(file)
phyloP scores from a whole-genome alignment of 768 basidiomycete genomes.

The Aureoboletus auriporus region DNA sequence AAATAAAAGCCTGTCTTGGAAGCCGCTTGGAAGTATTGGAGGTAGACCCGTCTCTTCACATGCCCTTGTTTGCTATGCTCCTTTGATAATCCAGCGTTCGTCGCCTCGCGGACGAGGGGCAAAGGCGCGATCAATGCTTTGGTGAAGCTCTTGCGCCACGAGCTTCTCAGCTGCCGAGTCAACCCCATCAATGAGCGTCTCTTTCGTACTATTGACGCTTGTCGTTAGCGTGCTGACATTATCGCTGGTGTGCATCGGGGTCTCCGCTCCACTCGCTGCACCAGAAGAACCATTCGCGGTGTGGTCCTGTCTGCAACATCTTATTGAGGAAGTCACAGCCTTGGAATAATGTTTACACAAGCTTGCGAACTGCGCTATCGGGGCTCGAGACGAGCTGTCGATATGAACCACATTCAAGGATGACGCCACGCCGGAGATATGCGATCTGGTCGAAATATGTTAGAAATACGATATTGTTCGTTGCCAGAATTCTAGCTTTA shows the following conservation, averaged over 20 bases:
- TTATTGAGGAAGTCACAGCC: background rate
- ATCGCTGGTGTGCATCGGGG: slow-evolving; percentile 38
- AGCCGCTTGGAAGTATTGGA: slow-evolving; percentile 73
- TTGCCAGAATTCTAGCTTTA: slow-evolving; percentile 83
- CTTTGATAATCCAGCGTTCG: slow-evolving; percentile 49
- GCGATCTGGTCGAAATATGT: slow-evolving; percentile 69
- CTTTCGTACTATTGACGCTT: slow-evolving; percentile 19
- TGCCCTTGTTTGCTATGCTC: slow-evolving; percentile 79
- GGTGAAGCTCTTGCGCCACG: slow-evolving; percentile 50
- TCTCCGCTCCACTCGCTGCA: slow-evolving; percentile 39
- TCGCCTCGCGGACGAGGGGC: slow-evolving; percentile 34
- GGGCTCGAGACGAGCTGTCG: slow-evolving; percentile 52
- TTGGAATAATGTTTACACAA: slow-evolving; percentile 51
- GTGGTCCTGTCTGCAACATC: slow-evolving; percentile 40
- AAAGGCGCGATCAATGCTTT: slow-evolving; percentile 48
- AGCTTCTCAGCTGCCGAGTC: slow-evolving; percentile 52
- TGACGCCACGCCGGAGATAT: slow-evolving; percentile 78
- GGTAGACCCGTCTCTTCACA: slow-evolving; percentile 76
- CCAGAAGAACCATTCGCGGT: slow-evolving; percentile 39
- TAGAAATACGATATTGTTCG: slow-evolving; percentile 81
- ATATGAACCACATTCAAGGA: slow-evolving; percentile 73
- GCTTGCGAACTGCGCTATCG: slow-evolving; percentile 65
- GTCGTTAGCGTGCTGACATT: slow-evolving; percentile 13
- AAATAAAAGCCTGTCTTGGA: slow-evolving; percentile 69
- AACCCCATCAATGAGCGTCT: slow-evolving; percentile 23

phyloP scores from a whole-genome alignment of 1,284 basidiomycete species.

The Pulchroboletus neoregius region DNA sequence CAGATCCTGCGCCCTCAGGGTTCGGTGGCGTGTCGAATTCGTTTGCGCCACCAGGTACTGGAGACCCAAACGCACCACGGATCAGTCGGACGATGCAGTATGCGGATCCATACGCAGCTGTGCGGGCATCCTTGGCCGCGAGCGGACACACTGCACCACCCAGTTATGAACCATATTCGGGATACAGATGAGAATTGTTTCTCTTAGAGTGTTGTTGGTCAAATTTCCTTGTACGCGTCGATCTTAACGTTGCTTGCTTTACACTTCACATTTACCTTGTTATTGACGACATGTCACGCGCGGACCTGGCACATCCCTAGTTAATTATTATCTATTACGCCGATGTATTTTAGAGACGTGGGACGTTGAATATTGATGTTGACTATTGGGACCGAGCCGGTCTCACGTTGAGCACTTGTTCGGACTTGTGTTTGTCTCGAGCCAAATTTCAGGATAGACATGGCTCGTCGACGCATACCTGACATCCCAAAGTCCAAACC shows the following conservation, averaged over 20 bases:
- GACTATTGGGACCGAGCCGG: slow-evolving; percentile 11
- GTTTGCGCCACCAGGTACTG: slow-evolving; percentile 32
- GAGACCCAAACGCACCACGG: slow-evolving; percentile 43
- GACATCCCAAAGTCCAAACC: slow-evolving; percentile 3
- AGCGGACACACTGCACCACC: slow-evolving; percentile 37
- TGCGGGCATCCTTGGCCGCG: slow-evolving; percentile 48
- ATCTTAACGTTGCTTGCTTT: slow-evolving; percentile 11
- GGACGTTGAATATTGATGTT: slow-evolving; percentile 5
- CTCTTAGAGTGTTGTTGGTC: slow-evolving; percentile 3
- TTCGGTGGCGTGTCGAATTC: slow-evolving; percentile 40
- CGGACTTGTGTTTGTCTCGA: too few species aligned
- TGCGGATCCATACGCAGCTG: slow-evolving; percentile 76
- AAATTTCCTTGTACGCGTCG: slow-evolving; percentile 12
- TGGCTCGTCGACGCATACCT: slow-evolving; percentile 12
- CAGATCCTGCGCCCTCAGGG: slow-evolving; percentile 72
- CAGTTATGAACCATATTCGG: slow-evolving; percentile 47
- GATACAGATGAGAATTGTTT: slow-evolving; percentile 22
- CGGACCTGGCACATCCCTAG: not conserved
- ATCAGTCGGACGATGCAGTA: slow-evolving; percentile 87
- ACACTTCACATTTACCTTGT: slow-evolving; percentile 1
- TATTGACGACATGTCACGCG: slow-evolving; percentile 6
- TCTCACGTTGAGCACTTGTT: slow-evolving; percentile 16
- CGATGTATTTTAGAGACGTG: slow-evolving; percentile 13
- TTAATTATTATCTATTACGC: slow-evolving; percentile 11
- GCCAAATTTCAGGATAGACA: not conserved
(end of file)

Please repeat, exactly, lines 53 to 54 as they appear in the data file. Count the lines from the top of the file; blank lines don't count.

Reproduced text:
- TTAATTATTATCTATTACGC: slow-evolving; percentile 11
- GCCAAATTTCAGGATAGACA: not conserved